Civil Rights Reads for Black History Month (page 2)

Civil Rights Reads for Black History Month

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Updated on Apr 17, 2014

Freedom on the Menu: The Greensboro Sit-Ins, written by Carole Boston Weatherford and illustrated by Jerome Lagarrigue (Puffin 2007) “How long before the sit-ins are over, Mama?” “Till folks get what they want,” is Mama’s reply in this book about the famous North Carolina sit-ins. The young protagonist, Connie, watches as Dr. King galvanizes the movement in Greensboro—a movement that becomes very personal to Connie when her brothers and sister join the NAACP and refuse one day to get up from the lunch counter that denies them service. The somewhat murky illustrations are evocative of a darker time in American history. For grades 1-4.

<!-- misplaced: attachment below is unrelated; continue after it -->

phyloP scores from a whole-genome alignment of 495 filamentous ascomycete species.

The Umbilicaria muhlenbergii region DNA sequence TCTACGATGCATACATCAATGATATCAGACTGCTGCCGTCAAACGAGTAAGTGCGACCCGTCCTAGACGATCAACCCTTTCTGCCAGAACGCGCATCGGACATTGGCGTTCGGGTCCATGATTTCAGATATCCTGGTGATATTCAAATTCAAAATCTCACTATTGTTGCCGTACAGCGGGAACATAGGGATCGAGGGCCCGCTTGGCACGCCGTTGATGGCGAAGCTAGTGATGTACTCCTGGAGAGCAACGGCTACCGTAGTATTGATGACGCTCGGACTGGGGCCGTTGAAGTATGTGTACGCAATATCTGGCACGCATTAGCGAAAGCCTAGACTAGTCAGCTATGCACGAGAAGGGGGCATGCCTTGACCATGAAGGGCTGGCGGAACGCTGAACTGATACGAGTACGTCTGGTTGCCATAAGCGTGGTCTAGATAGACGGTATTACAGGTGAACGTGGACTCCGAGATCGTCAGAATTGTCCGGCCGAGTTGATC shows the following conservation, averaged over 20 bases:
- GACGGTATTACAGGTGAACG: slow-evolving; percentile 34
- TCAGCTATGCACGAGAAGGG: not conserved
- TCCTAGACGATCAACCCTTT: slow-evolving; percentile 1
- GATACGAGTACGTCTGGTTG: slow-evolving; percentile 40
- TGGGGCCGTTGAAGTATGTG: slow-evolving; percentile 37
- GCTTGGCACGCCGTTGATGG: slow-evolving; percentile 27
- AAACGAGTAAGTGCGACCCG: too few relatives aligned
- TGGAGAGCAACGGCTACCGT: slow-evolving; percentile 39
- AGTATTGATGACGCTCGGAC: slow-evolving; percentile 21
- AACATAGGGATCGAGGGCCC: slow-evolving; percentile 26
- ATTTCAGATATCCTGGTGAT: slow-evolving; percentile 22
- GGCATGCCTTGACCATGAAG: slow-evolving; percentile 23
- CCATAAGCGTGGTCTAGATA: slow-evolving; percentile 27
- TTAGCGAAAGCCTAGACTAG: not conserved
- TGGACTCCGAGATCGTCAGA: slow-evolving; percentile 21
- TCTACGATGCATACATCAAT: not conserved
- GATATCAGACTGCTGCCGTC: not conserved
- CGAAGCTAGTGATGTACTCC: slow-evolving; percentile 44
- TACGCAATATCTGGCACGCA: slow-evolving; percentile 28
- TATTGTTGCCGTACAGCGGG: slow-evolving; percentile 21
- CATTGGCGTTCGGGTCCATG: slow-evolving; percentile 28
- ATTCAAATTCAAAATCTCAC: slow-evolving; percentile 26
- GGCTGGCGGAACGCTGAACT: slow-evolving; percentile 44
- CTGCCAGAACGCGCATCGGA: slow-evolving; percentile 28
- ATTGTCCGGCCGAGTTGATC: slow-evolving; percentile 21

Freedom’s Children: Young Civil Rights Activists Tell Their Own Stories, written by Ellen S. Levine (Putnam Juvenile, 2000) Historians generally focus on adult accounts of the Civil Rights Movement, like the story of Rosa Parks—but the account of teenager Claudette Colvin, whose refusal to give up her bus seat preceded Parks’ by nine months, is a reminder that children and young adults felt the impact of these momentous time as well. Levine interviews 29 others who lived through the struggle as young people and she tells their stories with candor and empathy. If any book can be simultaneously heartbreaking and inspiring, it is Levine’s Freedom’s Children. For grades 4-7.

These stories—the fictitious, the fresh, and the familiar—are all imbued with the fierce hope of the Civil Rights Movement and rousing in their own right.

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